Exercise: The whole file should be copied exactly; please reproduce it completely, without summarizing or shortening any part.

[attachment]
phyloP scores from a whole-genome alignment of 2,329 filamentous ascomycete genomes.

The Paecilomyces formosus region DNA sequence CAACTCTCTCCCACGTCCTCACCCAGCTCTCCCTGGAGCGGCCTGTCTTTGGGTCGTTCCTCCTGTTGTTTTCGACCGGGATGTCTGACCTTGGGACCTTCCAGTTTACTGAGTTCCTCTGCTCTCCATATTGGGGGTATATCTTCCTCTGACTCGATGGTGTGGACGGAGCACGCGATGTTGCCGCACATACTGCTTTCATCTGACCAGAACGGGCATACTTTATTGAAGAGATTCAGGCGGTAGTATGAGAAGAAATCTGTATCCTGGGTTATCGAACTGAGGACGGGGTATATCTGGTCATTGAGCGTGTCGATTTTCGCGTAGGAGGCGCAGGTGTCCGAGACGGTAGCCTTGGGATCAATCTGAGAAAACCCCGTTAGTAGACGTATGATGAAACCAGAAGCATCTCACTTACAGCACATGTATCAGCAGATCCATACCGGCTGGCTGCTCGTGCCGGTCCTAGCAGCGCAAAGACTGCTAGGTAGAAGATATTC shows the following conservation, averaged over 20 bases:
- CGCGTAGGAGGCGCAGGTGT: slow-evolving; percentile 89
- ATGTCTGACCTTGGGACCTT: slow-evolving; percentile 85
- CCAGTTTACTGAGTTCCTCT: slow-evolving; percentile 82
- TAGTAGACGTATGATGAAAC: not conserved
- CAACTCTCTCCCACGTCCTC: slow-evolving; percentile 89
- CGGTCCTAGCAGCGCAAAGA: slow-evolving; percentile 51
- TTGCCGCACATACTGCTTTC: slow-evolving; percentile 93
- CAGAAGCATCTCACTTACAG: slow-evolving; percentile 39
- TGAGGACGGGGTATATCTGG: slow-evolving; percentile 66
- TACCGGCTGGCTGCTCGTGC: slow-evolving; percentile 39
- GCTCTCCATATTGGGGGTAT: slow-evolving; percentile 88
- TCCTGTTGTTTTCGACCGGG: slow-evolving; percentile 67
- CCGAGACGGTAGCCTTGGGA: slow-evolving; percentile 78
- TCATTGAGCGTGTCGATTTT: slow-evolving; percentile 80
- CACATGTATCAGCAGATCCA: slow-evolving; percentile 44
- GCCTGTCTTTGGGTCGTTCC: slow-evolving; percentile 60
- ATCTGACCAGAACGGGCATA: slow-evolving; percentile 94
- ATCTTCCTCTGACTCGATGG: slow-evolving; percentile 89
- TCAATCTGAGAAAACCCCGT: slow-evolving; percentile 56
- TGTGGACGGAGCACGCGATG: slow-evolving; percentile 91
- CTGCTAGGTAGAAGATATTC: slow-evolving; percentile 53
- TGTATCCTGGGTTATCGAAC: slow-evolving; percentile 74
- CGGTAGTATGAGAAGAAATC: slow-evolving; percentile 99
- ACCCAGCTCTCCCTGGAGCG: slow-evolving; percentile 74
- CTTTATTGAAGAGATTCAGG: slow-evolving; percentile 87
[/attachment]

phyloP scores from a whole-genome alignment of 2,329 filamentous ascomycete genomes.

The Paecilomyces formosus region DNA sequence CAACTCTCTCCCACGTCCTCACCCAGCTCTCCCTGGAGCGGCCTGTCTTTGGGTCGTTCCTCCTGTTGTTTTCGACCGGGATGTCTGACCTTGGGACCTTCCAGTTTACTGAGTTCCTCTGCTCTCCATATTGGGGGTATATCTTCCTCTGACTCGATGGTGTGGACGGAGCACGCGATGTTGCCGCACATACTGCTTTCATCTGACCAGAACGGGCATACTTTATTGAAGAGATTCAGGCGGTAGTATGAGAAGAAATCTGTATCCTGGGTTATCGAACTGAGGACGGGGTATATCTGGTCATTGAGCGTGTCGATTTTCGCGTAGGAGGCGCAGGTGTCCGAGACGGTAGCCTTGGGATCAATCTGAGAAAACCCCGTTAGTAGACGTATGATGAAACCAGAAGCATCTCACTTACAGCACATGTATCAGCAGATCCATACCGGCTGGCTGCTCGTGCCGGTCCTAGCAGCGCAAAGACTGCTAGGTAGAAGATATTC shows the following conservation, averaged over 20 bases:
- CGCGTAGGAGGCGCAGGTGT: slow-evolving; percentile 89
- ATGTCTGACCTTGGGACCTT: slow-evolving; percentile 85
- CCAGTTTACTGAGTTCCTCT: slow-evolving; percentile 82
- TAGTAGACGTATGATGAAAC: not conserved
- CAACTCTCTCCCACGTCCTC: slow-evolving; percentile 89
- CGGTCCTAGCAGCGCAAAGA: slow-evolving; percentile 51
- TTGCCGCACATACTGCTTTC: slow-evolving; percentile 93
- CAGAAGCATCTCACTTACAG: slow-evolving; percentile 39
- TGAGGACGGGGTATATCTGG: slow-evolving; percentile 66
- TACCGGCTGGCTGCTCGTGC: slow-evolving; percentile 39
- GCTCTCCATATTGGGGGTAT: slow-evolving; percentile 88
- TCCTGTTGTTTTCGACCGGG: slow-evolving; percentile 67
- CCGAGACGGTAGCCTTGGGA: slow-evolving; percentile 78
- TCATTGAGCGTGTCGATTTT: slow-evolving; percentile 80
- CACATGTATCAGCAGATCCA: slow-evolving; percentile 44
- GCCTGTCTTTGGGTCGTTCC: slow-evolving; percentile 60
- ATCTGACCAGAACGGGCATA: slow-evolving; percentile 94
- ATCTTCCTCTGACTCGATGG: slow-evolving; percentile 89
- TCAATCTGAGAAAACCCCGT: slow-evolving; percentile 56
- TGTGGACGGAGCACGCGATG: slow-evolving; percentile 91
- CTGCTAGGTAGAAGATATTC: slow-evolving; percentile 53
- TGTATCCTGGGTTATCGAAC: slow-evolving; percentile 74
- CGGTAGTATGAGAAGAAATC: slow-evolving; percentile 99
- ACCCAGCTCTCCCTGGAGCG: slow-evolving; percentile 74
- CTTTATTGAAGAGATTCAGG: slow-evolving; percentile 87